Sunday, May 24, 2015

With Jon Stewart away, CNN rekindles 'Crossfire'

If it feels as if the world of TV news just got a little bit stupider, it's because CNN's decided to bring back "Crossfire."

With Jon Stewart away, CNN rekindles 'Crossfire'

If it feels as if the world of TV news just got a little bit stupider, it's not just because Paula Deen was on the "Today" show Wednesday morning, tearfully trying to spin herself out of a situation largely of her own making.

It's because CNN's decided to bring back "Crossfire." It returns this fall, with Newt Gingrich and S.E. Cupp on Team Right and Stephanie Cutter and Van Jones on Team Left.

Maybe a monkey or two could be brought in to represent those of us in the middle.

“Few programs in the history of CNN have had the kind of impact on political discourse that 'Crossfire'  did – it was a terrific program then, and we believe the time is right to bring it back and do it again,” said Jeff Zucker, president of CNN Worldwide, in a prepared statement.

(Before Zucker headed CNN and even before he spent years helping to drive NBC into fourth place, he ran the "Today" show, so maybe it's all just the circle of life.)

Zucker is entitled to his memories. But what I remember about "Crossfire" is that it epitomized a medium in which "political discourse" came to mean "people shouting at each other and getting exactly nowhere," and I think it's interesting that its return is being announced while Jon Stewart is off in the Middle East, directing a movie.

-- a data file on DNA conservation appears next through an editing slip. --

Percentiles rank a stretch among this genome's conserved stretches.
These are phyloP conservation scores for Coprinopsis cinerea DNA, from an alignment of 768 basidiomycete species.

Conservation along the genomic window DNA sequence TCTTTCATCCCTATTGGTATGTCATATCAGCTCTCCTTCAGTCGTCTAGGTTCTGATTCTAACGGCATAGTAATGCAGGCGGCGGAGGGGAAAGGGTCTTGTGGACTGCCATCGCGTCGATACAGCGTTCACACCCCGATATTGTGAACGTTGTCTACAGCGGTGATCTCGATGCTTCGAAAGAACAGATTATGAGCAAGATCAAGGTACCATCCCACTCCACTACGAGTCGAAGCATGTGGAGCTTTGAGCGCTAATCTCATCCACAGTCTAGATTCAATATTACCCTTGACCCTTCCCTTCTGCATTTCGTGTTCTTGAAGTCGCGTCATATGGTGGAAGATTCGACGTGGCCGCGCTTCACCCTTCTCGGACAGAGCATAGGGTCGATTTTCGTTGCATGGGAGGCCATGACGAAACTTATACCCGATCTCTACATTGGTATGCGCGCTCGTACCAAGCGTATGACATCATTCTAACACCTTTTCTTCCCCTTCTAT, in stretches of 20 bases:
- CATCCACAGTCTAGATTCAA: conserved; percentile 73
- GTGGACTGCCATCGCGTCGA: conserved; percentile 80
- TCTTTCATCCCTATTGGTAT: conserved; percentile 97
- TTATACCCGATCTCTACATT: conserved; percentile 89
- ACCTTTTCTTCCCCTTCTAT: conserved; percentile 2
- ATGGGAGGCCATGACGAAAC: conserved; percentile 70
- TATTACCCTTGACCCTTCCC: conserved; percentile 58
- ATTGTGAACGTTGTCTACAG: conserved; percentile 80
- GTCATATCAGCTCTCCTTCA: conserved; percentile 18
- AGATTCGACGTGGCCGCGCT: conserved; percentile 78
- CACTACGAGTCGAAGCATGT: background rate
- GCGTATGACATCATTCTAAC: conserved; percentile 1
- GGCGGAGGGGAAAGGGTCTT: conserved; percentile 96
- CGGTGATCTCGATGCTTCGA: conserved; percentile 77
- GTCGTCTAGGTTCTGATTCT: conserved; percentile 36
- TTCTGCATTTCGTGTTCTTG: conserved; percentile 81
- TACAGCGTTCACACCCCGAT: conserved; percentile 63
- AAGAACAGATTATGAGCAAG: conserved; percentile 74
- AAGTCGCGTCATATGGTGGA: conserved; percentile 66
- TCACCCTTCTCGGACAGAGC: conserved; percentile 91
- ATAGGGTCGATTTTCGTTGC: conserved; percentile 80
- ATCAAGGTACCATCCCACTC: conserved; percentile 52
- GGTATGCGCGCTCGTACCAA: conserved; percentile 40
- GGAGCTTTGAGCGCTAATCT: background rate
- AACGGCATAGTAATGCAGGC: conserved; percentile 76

(This is not a slam on John Oliver, whose hosting of "The Daily Show" has been a nightly delight, with Oliver seeming, if anything, more pointed in his commentaries than Stewart.)

But if you've forgotten why "Crossfire" was such a stupid program, here's Stewart, on "Crossfire" in 2004, a few months before it was canceled, asking the people then on the show to "stop hurting America."


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Daily News TV Critic
About this blog
As the TV critic for the Philadelphia Daily News, I've always believed my job is less about thumbs -- up or down -- and more about the conversation. Because the more choices we have, the fewer people in our lives know what we're talking about when we say, "Did you see that?" And that's when television really starts to get interesting. Reach Ellen at

Ellen Gray Daily News TV Critic
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